On a project at Crown Cork & Seal Co., Continental used MR16 LED lamps from Philips.
“A lot of people are using simple LED lamp replacements because they run cooler and at a much lower wattage, which overcomes the problem of burning one’s hands during replacement,” Haug said.
While the chosen LED lamps satisfied Continental and their clients in the aforementioned applications, Continental encountered some problems in other situations. In response, Continental’s crew members used a valuable skill: ingenuity. In an application at the new world headquarters of Panduit Corp. in the Chicago area business center of Tinley Park, a distinct situation led to the use of LED lamps.
“The architect and engineers went for a rather unique raised-floor system throughout the building that acted as a plenum, which supplied cool, conditioned air that circulated beneath the floor,” said Terry Riley, project manager, Continental. “The fixtures that were chosen for the elevator lobbies on each floor were a ground-mounted fixture with a 20-watt HID lamp. The thought was that the air circulating below the floor would keep the fixture cool enough to function properly, but the lamps and ballasts were failing at a very high rate. Fixtures like that are typically installed in the ground and are encapsulated in soil, which acts as a heat sink.”
To solve the problem, Continental electrician John Martin experimented at home with a spare fixture and was able to retrofit a driver and an LED lamp into it.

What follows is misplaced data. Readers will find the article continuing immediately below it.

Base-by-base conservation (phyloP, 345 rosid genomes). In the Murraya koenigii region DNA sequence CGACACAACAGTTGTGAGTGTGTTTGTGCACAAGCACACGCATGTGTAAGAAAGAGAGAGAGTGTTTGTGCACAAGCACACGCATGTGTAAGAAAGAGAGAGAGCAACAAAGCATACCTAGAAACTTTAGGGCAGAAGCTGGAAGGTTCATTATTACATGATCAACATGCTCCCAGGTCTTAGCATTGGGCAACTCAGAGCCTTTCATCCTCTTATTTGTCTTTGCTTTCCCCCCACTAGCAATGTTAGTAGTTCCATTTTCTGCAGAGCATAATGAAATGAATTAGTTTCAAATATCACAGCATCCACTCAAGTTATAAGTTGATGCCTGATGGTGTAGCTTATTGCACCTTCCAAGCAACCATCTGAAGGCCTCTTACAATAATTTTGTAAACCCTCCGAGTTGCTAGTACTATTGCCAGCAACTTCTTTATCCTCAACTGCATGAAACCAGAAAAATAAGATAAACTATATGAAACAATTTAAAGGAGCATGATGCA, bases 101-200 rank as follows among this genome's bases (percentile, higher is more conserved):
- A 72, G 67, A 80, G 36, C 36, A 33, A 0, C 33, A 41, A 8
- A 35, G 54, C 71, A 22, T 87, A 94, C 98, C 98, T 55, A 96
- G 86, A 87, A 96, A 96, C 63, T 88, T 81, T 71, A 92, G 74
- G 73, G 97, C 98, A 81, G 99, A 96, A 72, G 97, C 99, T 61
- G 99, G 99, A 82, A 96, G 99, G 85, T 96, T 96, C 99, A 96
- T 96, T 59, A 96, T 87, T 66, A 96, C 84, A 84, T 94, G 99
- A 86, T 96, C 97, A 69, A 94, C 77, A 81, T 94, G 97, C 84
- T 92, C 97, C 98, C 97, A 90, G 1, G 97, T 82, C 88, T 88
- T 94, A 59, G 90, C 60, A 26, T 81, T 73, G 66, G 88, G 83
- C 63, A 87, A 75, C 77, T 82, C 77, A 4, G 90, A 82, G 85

“The fixture worked great, was much cooler to the touch and the customer liked the way it looked,” Riley said. “We replaced all the HIDs with LED lamps in every elevator lobby. Considering the number of fixtures, this resulted in a significant energy savings.”
On the same project, Continental’s electricians also retrofitted another fixture for use with an LED lamp.
“We were using an incandescent, low-voltage MR16-type lamp in an ornate pendant fixture that was made of carbon fiber and was in the shape of a pool cue,” Riley said. “The lamp was installed at the bottom of the fixture. It was a very attractive fixture, but the lamp was generating so much heat that it was melting the wiring and the sockets. When we checked with the manufacturer, they said we were not using the proper lamp. The lamp they recommended had a built-in heat sink.
“We discovered that this lamp was no longer available and that the fixture, which was from another company, had been discontinued with the incandescent light source. It was now only available with an LED light source, an option on the original fixture. While we had to replace the socket because it had overheated, it was actually as simple as swapping the lamp for this fixture; the existing transformer was a suitable driver for the LED. On other fixtures, we had to change out the ballast for the proper driver.
“It has been a bit of trial and error, but we have learned a lot about different drivers and about the technology of LEDs. Previously, we had to change failed lamps and ballasts on a regular basis, but since we’ve converted to LEDs, the problems no longer exist,” Riley said. “The cost for a quality LED fixture is still quite high and is a bit of a hard sell. However, we have been providing LED exit signs for years, and they make perfect sense. As to other types, you save on energy costs because of the low wattage of LEDs, and you save on maintenance costs because of the extremely long life of the LEDs.”
And that definitely is the draw, but there’s another one. On a revamp of the 29,000-square-foot food court at Westfield Old Orchard Mall, the redesigned Wilde & Greene Restaurant + Natural Market was lit entirely with LED track lighting: Amerlux Cylindrix 120-volt vertical track (TEK Global). Continental installed it in a variety of restaurants with open kitchens—using the two-track version with lighting in one track and power plugs for kitchen use in the other—and a 5,500-square-foot grocery store.
“In projects like this one, clients are going for a new, more sophisticated style of lighting, a neat, cool, hip kind of look that is new and exciting,” Vertuno said. “It’s a look that can keep customers coming.”